Connecting with Y2Y’s Indigenous relations advisor Gwen Bridge
Indigenous Peoples have stewarded lands, waters, plants and animals since time immemorial and are often at the forefront of nature conservation.
Respecting the sovereignty and leadership of Indigenous nations, and supporting Indigenous-led conservation, can ensure a thriving future for people and nature.
Y2Y’s Exploring Ethical Space program is a series of online workshops fostering learning and discussion on how Indigenous Peoples and non-Indigenous people and organizations can come together to create prosperous communities and healthy landscapes.
The Indigenous Circle of Experts describe ethical space as “a venue for collaboration and advice, sharing and cross-validation” in their report, We Rise Together. This means creating a safe space based on mutual respect, kindness, and generosity for people to explore how to uplift Indigenous-led conservation together.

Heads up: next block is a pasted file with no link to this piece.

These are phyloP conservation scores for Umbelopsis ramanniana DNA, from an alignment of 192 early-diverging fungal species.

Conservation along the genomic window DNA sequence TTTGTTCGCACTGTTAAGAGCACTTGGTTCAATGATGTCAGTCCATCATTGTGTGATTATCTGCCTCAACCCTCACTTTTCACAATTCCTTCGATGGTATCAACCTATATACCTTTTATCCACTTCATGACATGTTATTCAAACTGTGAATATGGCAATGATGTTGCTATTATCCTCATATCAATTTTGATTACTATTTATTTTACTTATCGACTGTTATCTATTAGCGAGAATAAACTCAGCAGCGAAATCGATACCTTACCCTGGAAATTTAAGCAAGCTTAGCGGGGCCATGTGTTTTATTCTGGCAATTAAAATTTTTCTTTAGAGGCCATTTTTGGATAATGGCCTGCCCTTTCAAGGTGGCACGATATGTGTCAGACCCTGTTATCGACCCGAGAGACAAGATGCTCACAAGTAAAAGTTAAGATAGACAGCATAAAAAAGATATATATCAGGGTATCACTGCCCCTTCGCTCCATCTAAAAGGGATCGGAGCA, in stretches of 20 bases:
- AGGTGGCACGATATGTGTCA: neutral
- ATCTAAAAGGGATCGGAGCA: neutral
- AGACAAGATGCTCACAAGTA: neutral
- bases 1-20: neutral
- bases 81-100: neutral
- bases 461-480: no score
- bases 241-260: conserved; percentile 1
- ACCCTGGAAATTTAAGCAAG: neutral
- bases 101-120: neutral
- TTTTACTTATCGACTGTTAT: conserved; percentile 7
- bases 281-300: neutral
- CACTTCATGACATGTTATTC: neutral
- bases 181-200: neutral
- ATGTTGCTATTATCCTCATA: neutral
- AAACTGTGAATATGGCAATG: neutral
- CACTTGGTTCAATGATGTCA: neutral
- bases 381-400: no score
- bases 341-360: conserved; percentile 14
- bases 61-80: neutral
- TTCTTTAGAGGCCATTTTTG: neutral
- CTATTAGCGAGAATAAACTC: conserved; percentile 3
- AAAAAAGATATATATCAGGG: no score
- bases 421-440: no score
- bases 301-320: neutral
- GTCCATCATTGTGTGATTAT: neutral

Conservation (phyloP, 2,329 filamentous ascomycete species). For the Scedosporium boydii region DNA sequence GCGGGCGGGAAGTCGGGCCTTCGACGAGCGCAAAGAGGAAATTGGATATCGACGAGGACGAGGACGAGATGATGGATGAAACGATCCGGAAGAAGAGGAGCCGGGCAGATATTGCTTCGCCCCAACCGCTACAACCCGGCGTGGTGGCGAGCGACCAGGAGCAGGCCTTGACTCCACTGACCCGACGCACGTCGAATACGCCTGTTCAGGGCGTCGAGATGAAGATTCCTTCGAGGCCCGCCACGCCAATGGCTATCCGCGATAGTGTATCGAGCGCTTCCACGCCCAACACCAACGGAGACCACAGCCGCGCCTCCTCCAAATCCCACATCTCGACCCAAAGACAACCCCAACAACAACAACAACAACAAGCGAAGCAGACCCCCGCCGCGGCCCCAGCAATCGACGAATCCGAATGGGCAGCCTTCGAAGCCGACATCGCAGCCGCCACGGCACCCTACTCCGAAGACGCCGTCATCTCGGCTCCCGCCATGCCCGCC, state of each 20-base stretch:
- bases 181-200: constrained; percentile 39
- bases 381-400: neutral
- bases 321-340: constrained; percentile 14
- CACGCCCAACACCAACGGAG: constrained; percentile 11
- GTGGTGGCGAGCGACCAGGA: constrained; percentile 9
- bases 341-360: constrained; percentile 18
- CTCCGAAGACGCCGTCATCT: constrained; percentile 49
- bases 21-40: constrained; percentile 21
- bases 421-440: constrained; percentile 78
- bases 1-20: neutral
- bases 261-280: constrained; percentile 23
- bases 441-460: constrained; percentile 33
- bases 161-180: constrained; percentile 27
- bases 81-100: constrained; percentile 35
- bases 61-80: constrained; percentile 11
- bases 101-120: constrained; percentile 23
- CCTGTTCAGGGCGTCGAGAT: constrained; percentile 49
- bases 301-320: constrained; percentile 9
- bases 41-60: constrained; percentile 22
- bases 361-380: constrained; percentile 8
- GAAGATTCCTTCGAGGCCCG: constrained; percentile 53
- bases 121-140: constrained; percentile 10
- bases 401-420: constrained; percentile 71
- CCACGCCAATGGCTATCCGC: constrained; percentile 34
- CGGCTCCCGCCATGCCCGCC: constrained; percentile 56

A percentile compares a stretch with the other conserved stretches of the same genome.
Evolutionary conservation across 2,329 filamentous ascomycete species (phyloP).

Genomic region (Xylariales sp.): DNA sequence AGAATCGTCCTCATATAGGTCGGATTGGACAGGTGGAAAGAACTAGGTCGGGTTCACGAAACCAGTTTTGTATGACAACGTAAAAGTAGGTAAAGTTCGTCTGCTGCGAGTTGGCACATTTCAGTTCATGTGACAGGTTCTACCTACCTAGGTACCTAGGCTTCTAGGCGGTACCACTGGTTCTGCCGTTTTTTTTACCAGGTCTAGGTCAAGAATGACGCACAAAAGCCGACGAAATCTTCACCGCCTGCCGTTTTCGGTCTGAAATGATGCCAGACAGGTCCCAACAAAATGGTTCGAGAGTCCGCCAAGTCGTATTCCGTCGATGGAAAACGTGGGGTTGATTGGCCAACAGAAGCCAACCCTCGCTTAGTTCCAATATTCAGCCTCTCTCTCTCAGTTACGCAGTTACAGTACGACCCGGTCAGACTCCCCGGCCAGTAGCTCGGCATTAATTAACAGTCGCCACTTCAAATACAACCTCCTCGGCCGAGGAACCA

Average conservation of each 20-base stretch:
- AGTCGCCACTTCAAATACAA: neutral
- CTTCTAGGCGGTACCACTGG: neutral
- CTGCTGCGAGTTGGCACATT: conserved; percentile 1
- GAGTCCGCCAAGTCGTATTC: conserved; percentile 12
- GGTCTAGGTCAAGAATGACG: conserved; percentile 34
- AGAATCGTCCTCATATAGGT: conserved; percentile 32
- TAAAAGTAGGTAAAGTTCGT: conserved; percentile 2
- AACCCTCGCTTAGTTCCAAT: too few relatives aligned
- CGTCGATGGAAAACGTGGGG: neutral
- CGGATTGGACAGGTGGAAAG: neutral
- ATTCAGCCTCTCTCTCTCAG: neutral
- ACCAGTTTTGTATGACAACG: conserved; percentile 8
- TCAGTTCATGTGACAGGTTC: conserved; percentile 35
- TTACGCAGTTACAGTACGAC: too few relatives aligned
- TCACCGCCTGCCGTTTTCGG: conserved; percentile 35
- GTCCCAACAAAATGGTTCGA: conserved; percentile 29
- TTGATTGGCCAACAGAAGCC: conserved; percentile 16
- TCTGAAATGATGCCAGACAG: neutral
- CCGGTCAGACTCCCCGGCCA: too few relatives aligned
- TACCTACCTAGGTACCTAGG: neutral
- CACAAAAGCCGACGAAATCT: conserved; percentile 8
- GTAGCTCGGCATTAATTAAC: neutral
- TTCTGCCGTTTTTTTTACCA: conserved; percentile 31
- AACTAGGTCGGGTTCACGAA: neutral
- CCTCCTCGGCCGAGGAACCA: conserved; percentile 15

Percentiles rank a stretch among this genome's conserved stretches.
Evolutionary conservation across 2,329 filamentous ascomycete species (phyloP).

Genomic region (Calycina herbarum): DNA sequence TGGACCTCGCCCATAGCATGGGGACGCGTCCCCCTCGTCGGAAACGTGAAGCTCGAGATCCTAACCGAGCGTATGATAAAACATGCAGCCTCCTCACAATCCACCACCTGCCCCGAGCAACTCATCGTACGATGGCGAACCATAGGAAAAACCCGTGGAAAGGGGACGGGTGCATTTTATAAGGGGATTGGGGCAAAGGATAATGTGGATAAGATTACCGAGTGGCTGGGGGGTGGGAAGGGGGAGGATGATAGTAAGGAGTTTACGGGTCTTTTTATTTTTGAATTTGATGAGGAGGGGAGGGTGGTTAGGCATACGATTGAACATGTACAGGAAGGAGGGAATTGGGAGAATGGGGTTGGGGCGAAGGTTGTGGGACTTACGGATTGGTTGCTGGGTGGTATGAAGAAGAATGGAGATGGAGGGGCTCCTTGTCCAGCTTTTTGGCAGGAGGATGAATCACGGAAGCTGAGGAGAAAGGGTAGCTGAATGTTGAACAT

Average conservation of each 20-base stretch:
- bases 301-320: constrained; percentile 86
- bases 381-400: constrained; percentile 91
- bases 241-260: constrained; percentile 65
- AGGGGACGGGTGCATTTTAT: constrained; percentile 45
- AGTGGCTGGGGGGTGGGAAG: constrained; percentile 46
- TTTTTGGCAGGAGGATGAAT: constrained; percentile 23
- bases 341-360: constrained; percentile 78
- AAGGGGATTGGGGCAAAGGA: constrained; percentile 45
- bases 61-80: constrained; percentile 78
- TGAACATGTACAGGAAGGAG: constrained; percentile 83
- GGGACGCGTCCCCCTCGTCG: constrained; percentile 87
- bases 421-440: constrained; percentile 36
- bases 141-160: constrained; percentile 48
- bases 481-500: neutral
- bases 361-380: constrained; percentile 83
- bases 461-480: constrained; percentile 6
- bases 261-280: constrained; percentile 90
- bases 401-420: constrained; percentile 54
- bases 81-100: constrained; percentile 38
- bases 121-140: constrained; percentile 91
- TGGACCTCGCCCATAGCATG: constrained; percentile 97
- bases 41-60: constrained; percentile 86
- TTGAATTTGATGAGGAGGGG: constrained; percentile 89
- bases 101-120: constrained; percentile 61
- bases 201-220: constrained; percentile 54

Gwen Bridge, a member of the Saddle Lake Cree Nation of Alberta and Y2Y’s Indigenous relations advisor, led the creation of Y2Y’s Exploring Ethical Space series, which launched in 2020.
The series includes presenters with unique knowledge and experience on topics ranging from Indigenous authority to revitalizing Indigenous law, place-based stories, partnerships for caribou recovery, transformative approaches to land-based reconciliation, and more.
The Exploring Ethical Space series connects people from different sectors and walks of life. Together, they develop a deeper understanding of nature, Indigenous worldviews, and what real-world applications of Indigenous-led conservation can look like.
How the Exploring Ethical Space series started
In 2019, Y2Y commissioned research on the Upper Columbia region of British Columbia to explore opportunities and challenges of balancing healthy ecosystems with a strong local economy — a vital focus on an area rich in old-growth trees and prime wildlife habitat, as well as growing rural communities.
This research discovered the need to create a forum for Indigenous Peoples and non-Indigenous people to meaningfully engage and problem solve together.